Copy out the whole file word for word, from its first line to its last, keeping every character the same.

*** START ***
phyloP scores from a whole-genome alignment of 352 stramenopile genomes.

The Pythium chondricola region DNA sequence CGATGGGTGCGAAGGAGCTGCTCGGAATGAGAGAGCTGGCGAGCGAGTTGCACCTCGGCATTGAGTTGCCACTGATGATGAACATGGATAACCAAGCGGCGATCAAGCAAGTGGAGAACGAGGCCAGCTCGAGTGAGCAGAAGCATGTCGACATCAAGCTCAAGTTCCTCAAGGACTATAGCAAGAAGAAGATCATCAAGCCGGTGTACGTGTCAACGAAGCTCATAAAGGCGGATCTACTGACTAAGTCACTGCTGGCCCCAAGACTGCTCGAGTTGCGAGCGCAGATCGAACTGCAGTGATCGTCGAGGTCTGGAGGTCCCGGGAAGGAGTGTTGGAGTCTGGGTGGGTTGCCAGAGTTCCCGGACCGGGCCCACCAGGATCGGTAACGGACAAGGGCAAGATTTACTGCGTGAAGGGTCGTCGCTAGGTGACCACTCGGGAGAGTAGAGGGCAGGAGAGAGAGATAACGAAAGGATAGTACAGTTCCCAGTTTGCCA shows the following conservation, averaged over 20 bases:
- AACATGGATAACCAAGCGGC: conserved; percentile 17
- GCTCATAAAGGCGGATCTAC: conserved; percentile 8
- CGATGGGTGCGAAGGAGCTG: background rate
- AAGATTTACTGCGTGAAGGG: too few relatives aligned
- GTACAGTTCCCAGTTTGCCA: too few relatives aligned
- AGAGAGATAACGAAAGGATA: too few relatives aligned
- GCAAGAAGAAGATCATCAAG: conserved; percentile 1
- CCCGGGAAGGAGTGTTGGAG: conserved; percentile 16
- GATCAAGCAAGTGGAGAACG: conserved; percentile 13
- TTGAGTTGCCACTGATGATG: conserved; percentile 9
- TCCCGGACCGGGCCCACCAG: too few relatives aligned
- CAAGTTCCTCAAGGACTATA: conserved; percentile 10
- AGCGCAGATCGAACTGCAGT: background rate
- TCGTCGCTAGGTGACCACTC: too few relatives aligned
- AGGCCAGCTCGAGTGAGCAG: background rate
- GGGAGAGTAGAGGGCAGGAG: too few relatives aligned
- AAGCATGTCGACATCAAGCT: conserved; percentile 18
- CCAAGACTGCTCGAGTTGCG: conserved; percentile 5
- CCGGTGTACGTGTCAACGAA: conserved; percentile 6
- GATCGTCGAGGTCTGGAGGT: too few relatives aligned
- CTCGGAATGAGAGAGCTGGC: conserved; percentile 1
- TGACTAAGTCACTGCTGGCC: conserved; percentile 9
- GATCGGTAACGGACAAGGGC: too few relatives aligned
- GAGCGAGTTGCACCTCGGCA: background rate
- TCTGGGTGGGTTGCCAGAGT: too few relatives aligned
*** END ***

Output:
phyloP scores from a whole-genome alignment of 352 stramenopile genomes.

The Pythium chondricola region DNA sequence CGATGGGTGCGAAGGAGCTGCTCGGAATGAGAGAGCTGGCGAGCGAGTTGCACCTCGGCATTGAGTTGCCACTGATGATGAACATGGATAACCAAGCGGCGATCAAGCAAGTGGAGAACGAGGCCAGCTCGAGTGAGCAGAAGCATGTCGACATCAAGCTCAAGTTCCTCAAGGACTATAGCAAGAAGAAGATCATCAAGCCGGTGTACGTGTCAACGAAGCTCATAAAGGCGGATCTACTGACTAAGTCACTGCTGGCCCCAAGACTGCTCGAGTTGCGAGCGCAGATCGAACTGCAGTGATCGTCGAGGTCTGGAGGTCCCGGGAAGGAGTGTTGGAGTCTGGGTGGGTTGCCAGAGTTCCCGGACCGGGCCCACCAGGATCGGTAACGGACAAGGGCAAGATTTACTGCGTGAAGGGTCGTCGCTAGGTGACCACTCGGGAGAGTAGAGGGCAGGAGAGAGAGATAACGAAAGGATAGTACAGTTCCCAGTTTGCCA shows the following conservation, averaged over 20 bases:
- AACATGGATAACCAAGCGGC: conserved; percentile 17
- GCTCATAAAGGCGGATCTAC: conserved; percentile 8
- CGATGGGTGCGAAGGAGCTG: background rate
- AAGATTTACTGCGTGAAGGG: too few relatives aligned
- GTACAGTTCCCAGTTTGCCA: too few relatives aligned
- AGAGAGATAACGAAAGGATA: too few relatives aligned
- GCAAGAAGAAGATCATCAAG: conserved; percentile 1
- CCCGGGAAGGAGTGTTGGAG: conserved; percentile 16
- GATCAAGCAAGTGGAGAACG: conserved; percentile 13
- TTGAGTTGCCACTGATGATG: conserved; percentile 9
- TCCCGGACCGGGCCCACCAG: too few relatives aligned
- CAAGTTCCTCAAGGACTATA: conserved; percentile 10
- AGCGCAGATCGAACTGCAGT: background rate
- TCGTCGCTAGGTGACCACTC: too few relatives aligned
- AGGCCAGCTCGAGTGAGCAG: background rate
- GGGAGAGTAGAGGGCAGGAG: too few relatives aligned
- AAGCATGTCGACATCAAGCT: conserved; percentile 18
- CCAAGACTGCTCGAGTTGCG: conserved; percentile 5
- CCGGTGTACGTGTCAACGAA: conserved; percentile 6
- GATCGTCGAGGTCTGGAGGT: too few relatives aligned
- CTCGGAATGAGAGAGCTGGC: conserved; percentile 1
- TGACTAAGTCACTGCTGGCC: conserved; percentile 9
- GATCGGTAACGGACAAGGGC: too few relatives aligned
- GAGCGAGTTGCACCTCGGCA: background rate
- TCTGGGTGGGTTGCCAGAGT: too few relatives aligned